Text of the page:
Virtual Interfaces:  The last year has seen accelerated ways of delivering service to customers who were not walking into stores, and they are now part of everyday life - from retail, leisure and entertainment, through to business. Adoption of digital forms using technology such as augmented reality, virtual reality and mixed reality will accelerate with the growth of the 5G network and expanding internet bandwidth - but what are the advantages/disadvantages?

Drug Development:  A global consortium approach has enabled the production of vaccines for COVID-19 in under a year compared to the typical 10-15 years in product development. So why are so many other illnesses and diseases not seeing this same level of collaboration between science, funding and businesses to reach a solution/cure? What are the ethical, societal and technological issues that need to be overcome in order for us to build on this positive scientific achievement and move forwards in all areas? And how do we ensure it is equitable across the globe?

Automation:  Most business leaders, off the back of the pandemic, have realised the need to progress to automation to future-proof their business. It has been a major trend in 2021. But what is the business and societal impact of technology delivering processes previously handled by people? What do these automated interfaces need to consider? And, perhaps most importantly, what happens to the displaced people who used to hold these roles?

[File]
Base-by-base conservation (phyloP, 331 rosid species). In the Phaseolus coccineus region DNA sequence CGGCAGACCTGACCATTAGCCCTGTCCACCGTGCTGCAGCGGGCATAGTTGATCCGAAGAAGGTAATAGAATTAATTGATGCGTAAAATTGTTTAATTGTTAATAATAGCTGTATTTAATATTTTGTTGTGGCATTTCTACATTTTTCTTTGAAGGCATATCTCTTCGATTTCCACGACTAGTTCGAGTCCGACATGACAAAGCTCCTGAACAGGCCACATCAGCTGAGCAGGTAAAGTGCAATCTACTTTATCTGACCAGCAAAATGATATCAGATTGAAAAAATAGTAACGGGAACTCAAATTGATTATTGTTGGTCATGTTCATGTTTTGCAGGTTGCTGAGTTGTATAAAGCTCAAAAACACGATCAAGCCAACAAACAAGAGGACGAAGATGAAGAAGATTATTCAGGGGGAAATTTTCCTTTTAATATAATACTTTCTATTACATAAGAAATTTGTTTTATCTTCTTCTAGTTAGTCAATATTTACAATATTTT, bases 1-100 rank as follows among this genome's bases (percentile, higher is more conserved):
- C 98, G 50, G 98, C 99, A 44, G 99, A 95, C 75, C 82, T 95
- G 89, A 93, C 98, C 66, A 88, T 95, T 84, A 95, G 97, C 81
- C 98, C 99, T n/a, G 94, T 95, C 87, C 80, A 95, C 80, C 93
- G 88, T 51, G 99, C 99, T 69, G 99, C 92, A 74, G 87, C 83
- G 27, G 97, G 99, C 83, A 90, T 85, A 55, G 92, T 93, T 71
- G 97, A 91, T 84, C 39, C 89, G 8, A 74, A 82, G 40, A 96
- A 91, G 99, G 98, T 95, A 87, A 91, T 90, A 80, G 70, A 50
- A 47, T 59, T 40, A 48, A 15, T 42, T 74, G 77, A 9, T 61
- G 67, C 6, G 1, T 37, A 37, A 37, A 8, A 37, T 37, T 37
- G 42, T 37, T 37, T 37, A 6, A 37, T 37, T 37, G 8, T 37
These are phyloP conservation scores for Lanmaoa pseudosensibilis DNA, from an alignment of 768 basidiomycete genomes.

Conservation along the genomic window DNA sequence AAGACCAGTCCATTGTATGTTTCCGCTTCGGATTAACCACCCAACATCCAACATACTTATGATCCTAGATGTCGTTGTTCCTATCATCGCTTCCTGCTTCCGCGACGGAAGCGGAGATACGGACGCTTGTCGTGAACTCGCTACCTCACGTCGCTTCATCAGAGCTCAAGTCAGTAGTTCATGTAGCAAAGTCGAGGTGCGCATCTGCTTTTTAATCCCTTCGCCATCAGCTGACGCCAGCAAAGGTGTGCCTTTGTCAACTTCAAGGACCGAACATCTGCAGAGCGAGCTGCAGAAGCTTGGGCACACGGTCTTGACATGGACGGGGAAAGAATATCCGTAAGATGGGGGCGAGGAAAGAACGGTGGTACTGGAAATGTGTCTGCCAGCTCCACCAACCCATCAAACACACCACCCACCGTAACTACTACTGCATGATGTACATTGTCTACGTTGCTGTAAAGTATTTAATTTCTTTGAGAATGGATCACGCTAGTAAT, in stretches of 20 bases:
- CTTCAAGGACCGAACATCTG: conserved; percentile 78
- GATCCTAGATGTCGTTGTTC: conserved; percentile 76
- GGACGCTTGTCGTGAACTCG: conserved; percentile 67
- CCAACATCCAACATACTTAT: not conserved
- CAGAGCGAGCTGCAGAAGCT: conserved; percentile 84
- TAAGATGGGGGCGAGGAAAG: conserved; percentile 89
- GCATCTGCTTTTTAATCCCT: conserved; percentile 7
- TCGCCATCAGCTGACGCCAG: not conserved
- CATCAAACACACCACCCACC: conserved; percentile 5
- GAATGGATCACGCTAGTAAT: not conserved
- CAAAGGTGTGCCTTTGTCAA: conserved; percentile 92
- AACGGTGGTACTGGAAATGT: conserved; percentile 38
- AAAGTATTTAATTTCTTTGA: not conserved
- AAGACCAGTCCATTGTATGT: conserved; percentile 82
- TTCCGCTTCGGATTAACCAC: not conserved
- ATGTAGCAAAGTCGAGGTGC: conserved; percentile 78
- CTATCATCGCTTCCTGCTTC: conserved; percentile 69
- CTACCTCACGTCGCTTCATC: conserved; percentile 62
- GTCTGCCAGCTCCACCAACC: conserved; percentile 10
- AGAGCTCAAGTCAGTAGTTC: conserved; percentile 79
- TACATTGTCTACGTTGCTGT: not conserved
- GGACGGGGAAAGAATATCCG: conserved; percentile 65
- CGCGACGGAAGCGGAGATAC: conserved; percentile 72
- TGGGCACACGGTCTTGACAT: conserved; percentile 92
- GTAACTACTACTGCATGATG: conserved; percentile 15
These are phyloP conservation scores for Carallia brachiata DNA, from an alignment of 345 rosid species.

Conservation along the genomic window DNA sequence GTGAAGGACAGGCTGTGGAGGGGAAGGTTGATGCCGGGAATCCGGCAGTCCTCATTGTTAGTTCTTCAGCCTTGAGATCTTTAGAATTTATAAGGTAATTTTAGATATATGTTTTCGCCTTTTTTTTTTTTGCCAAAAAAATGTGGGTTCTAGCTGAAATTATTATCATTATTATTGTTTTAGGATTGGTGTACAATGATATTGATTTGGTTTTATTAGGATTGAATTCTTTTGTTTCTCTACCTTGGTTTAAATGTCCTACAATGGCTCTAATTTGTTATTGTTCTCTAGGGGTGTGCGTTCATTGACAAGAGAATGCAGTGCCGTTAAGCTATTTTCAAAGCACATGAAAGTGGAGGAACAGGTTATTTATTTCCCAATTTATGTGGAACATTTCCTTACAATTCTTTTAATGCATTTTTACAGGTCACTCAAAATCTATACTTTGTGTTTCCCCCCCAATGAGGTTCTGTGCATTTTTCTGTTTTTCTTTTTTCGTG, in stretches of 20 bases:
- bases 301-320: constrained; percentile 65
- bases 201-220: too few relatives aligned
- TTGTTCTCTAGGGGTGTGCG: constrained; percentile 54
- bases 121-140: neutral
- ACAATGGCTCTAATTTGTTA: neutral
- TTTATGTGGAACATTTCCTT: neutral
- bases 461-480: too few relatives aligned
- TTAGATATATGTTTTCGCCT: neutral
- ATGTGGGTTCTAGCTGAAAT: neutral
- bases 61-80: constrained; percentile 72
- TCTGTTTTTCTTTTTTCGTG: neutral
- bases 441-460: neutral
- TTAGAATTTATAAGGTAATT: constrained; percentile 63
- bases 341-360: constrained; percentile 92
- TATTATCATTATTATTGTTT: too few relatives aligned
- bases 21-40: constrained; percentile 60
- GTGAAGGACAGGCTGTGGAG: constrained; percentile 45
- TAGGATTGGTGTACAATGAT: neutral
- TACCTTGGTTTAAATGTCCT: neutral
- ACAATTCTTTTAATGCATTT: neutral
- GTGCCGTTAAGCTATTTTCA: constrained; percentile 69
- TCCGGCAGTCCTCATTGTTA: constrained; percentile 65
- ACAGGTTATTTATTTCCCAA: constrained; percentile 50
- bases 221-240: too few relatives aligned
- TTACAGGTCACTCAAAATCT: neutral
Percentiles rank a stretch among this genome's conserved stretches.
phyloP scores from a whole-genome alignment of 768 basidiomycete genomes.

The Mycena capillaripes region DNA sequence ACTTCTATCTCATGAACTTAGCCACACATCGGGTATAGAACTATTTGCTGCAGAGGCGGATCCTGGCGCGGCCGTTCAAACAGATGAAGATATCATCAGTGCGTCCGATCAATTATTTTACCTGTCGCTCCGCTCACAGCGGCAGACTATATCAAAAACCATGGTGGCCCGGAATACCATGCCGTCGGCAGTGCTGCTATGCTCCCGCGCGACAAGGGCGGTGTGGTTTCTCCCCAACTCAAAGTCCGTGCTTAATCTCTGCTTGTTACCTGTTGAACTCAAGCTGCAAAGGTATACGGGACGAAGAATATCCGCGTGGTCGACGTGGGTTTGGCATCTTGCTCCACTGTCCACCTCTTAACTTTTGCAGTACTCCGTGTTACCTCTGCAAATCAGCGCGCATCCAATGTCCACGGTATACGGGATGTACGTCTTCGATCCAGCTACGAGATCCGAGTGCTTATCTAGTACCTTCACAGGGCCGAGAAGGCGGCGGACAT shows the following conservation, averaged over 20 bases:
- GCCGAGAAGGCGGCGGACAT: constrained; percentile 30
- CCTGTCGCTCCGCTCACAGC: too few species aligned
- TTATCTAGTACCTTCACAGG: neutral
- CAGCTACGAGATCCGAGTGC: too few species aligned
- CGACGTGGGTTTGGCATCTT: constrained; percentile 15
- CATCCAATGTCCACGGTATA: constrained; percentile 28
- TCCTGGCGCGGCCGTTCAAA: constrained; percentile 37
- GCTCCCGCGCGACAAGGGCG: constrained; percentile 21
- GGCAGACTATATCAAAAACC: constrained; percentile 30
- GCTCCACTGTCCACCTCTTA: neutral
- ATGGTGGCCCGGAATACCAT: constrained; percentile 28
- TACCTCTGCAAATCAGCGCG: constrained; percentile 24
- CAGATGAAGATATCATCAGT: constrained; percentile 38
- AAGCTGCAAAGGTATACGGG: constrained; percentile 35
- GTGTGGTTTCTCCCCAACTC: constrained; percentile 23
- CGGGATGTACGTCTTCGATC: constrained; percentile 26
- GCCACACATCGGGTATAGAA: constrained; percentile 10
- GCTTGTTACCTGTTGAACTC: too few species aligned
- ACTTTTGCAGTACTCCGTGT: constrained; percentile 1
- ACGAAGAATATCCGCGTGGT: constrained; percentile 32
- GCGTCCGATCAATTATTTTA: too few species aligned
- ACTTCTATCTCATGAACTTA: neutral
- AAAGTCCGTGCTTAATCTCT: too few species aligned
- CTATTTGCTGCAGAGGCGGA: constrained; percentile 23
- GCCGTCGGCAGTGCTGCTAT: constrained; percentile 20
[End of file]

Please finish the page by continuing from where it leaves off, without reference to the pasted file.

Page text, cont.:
Glocal:  In 2020, there were many reasons to start thinking locally over globally. Supply chains were disrupted, there were increasing tensions between the UA and China, and then there was Brexit. As international turmoil threatened to disrupt business, companies began to rethink where they were sourcing and selling their goods. What are the considerations for individuals and businesses need to ensure we are maximising the positivity that comes from being multi-culturally global whilst still supporting our locale?